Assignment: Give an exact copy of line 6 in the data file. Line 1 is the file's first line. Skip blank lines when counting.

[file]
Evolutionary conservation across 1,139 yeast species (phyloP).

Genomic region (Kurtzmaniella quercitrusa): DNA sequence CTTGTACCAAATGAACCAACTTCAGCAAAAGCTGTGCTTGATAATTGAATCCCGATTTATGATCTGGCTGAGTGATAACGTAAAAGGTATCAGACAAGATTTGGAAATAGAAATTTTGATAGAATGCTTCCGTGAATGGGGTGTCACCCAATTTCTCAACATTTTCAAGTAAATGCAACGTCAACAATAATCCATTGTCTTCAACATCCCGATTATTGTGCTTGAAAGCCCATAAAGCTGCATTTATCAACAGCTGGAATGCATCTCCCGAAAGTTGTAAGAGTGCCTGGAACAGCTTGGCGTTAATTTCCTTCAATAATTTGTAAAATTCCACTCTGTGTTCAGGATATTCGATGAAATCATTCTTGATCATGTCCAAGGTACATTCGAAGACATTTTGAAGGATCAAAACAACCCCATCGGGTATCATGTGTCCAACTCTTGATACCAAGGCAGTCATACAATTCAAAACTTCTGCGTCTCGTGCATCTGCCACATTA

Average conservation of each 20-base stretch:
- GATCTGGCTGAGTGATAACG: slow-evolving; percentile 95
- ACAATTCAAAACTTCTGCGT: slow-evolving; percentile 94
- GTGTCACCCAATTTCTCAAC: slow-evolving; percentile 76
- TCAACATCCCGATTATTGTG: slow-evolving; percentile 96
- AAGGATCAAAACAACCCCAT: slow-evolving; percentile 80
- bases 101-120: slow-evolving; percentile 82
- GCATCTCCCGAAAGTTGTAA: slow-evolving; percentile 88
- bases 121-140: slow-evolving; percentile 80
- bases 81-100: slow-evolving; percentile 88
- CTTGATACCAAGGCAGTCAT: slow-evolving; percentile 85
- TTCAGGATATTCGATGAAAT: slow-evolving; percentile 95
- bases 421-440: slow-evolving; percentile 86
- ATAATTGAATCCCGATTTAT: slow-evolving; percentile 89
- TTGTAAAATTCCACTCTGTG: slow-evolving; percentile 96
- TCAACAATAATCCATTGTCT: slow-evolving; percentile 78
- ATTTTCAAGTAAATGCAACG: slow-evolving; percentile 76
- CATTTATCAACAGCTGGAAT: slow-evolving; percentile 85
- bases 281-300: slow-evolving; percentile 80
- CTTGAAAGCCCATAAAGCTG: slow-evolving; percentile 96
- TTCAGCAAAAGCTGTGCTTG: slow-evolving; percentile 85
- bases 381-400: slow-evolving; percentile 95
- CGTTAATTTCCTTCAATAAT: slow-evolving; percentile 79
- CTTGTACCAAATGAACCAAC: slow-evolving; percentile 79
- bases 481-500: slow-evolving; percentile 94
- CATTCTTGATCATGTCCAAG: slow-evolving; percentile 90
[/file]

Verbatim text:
- GTGTCACCCAATTTCTCAAC: slow-evolving; percentile 76